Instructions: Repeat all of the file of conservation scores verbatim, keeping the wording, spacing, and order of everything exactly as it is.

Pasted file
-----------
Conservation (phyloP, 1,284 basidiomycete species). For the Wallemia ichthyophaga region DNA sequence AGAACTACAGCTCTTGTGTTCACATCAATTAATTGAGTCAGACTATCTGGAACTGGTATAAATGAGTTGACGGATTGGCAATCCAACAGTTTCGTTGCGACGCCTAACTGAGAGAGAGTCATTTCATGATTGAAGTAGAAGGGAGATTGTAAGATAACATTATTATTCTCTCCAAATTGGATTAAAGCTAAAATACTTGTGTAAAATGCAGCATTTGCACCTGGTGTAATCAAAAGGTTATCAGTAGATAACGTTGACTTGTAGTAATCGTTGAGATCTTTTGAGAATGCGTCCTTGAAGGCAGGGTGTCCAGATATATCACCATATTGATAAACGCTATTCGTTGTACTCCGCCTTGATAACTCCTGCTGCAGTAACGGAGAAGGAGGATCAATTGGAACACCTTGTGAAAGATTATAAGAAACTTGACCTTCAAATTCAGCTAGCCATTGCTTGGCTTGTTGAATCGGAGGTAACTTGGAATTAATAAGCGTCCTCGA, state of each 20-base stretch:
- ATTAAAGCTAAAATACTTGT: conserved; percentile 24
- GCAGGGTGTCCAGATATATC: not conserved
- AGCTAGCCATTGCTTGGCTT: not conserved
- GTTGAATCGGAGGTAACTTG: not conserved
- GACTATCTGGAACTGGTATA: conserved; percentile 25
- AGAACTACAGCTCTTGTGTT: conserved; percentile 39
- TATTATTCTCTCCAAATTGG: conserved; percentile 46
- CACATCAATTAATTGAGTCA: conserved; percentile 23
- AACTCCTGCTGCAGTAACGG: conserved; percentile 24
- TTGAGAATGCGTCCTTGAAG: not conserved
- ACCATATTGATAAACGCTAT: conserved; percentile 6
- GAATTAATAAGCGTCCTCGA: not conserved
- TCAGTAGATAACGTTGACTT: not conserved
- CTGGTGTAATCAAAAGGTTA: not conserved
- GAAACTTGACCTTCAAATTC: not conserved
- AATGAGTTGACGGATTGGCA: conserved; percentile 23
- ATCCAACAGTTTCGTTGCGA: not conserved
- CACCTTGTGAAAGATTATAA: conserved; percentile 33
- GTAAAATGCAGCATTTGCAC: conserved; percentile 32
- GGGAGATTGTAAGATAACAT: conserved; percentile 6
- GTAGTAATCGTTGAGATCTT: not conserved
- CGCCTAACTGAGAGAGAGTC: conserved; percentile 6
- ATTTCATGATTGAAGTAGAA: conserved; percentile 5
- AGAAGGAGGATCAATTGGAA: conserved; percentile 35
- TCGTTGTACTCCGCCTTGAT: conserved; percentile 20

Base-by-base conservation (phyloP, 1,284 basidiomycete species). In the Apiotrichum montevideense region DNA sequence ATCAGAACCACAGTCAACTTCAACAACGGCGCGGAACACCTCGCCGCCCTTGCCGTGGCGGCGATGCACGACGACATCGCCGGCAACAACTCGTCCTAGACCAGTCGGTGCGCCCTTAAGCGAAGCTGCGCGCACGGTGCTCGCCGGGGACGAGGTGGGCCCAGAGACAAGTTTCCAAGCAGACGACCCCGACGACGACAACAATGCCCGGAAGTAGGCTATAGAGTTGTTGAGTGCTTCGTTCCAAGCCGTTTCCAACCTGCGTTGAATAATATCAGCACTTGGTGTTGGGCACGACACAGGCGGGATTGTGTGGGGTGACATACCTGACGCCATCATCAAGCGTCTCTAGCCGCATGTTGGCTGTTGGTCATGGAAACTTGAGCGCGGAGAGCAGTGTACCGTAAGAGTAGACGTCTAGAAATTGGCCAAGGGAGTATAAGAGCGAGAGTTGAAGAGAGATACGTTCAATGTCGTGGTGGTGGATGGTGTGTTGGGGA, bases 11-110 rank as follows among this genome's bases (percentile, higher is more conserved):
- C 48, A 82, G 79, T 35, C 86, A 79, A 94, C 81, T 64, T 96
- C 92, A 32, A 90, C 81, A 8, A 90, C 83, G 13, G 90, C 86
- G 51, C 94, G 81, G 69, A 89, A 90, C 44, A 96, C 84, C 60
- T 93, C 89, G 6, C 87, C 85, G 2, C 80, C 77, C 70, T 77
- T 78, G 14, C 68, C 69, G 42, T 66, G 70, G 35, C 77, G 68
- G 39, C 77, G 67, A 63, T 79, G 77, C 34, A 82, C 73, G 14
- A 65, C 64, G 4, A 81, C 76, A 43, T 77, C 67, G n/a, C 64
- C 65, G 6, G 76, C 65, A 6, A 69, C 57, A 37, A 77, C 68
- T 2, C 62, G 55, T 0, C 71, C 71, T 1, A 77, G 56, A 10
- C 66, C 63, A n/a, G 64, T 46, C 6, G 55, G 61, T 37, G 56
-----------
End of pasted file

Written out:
Conservation (phyloP, 1,284 basidiomycete species). For the Wallemia ichthyophaga region DNA sequence AGAACTACAGCTCTTGTGTTCACATCAATTAATTGAGTCAGACTATCTGGAACTGGTATAAATGAGTTGACGGATTGGCAATCCAACAGTTTCGTTGCGACGCCTAACTGAGAGAGAGTCATTTCATGATTGAAGTAGAAGGGAGATTGTAAGATAACATTATTATTCTCTCCAAATTGGATTAAAGCTAAAATACTTGTGTAAAATGCAGCATTTGCACCTGGTGTAATCAAAAGGTTATCAGTAGATAACGTTGACTTGTAGTAATCGTTGAGATCTTTTGAGAATGCGTCCTTGAAGGCAGGGTGTCCAGATATATCACCATATTGATAAACGCTATTCGTTGTACTCCGCCTTGATAACTCCTGCTGCAGTAACGGAGAAGGAGGATCAATTGGAACACCTTGTGAAAGATTATAAGAAACTTGACCTTCAAATTCAGCTAGCCATTGCTTGGCTTGTTGAATCGGAGGTAACTTGGAATTAATAAGCGTCCTCGA, state of each 20-base stretch:
- ATTAAAGCTAAAATACTTGT: conserved; percentile 24
- GCAGGGTGTCCAGATATATC: not conserved
- AGCTAGCCATTGCTTGGCTT: not conserved
- GTTGAATCGGAGGTAACTTG: not conserved
- GACTATCTGGAACTGGTATA: conserved; percentile 25
- AGAACTACAGCTCTTGTGTT: conserved; percentile 39
- TATTATTCTCTCCAAATTGG: conserved; percentile 46
- CACATCAATTAATTGAGTCA: conserved; percentile 23
- AACTCCTGCTGCAGTAACGG: conserved; percentile 24
- TTGAGAATGCGTCCTTGAAG: not conserved
- ACCATATTGATAAACGCTAT: conserved; percentile 6
- GAATTAATAAGCGTCCTCGA: not conserved
- TCAGTAGATAACGTTGACTT: not conserved
- CTGGTGTAATCAAAAGGTTA: not conserved
- GAAACTTGACCTTCAAATTC: not conserved
- AATGAGTTGACGGATTGGCA: conserved; percentile 23
- ATCCAACAGTTTCGTTGCGA: not conserved
- CACCTTGTGAAAGATTATAA: conserved; percentile 33
- GTAAAATGCAGCATTTGCAC: conserved; percentile 32
- GGGAGATTGTAAGATAACAT: conserved; percentile 6
- GTAGTAATCGTTGAGATCTT: not conserved
- CGCCTAACTGAGAGAGAGTC: conserved; percentile 6
- ATTTCATGATTGAAGTAGAA: conserved; percentile 5
- AGAAGGAGGATCAATTGGAA: conserved; percentile 35
- TCGTTGTACTCCGCCTTGAT: conserved; percentile 20

Base-by-base conservation (phyloP, 1,284 basidiomycete species). In the Apiotrichum montevideense region DNA sequence ATCAGAACCACAGTCAACTTCAACAACGGCGCGGAACACCTCGCCGCCCTTGCCGTGGCGGCGATGCACGACGACATCGCCGGCAACAACTCGTCCTAGACCAGTCGGTGCGCCCTTAAGCGAAGCTGCGCGCACGGTGCTCGCCGGGGACGAGGTGGGCCCAGAGACAAGTTTCCAAGCAGACGACCCCGACGACGACAACAATGCCCGGAAGTAGGCTATAGAGTTGTTGAGTGCTTCGTTCCAAGCCGTTTCCAACCTGCGTTGAATAATATCAGCACTTGGTGTTGGGCACGACACAGGCGGGATTGTGTGGGGTGACATACCTGACGCCATCATCAAGCGTCTCTAGCCGCATGTTGGCTGTTGGTCATGGAAACTTGAGCGCGGAGAGCAGTGTACCGTAAGAGTAGACGTCTAGAAATTGGCCAAGGGAGTATAAGAGCGAGAGTTGAAGAGAGATACGTTCAATGTCGTGGTGGTGGATGGTGTGTTGGGGA, bases 11-110 rank as follows among this genome's bases (percentile, higher is more conserved):
- C 48, A 82, G 79, T 35, C 86, A 79, A 94, C 81, T 64, T 96
- C 92, A 32, A 90, C 81, A 8, A 90, C 83, G 13, G 90, C 86
- G 51, C 94, G 81, G 69, A 89, A 90, C 44, A 96, C 84, C 60
- T 93, C 89, G 6, C 87, C 85, G 2, C 80, C 77, C 70, T 77
- T 78, G 14, C 68, C 69, G 42, T 66, G 70, G 35, C 77, G 68
- G 39, C 77, G 67, A 63, T 79, G 77, C 34, A 82, C 73, G 14
- A 65, C 64, G 4, A 81, C 76, A 43, T 77, C 67, G n/a, C 64
- C 65, G 6, G 76, C 65, A 6, A 69, C 57, A 37, A 77, C 68
- T 2, C 62, G 55, T 0, C 71, C 71, T 1, A 77, G 56, A 10
- C 66, C 63, A n/a, G 64, T 46, C 6, G 55, G 61, T 37, G 56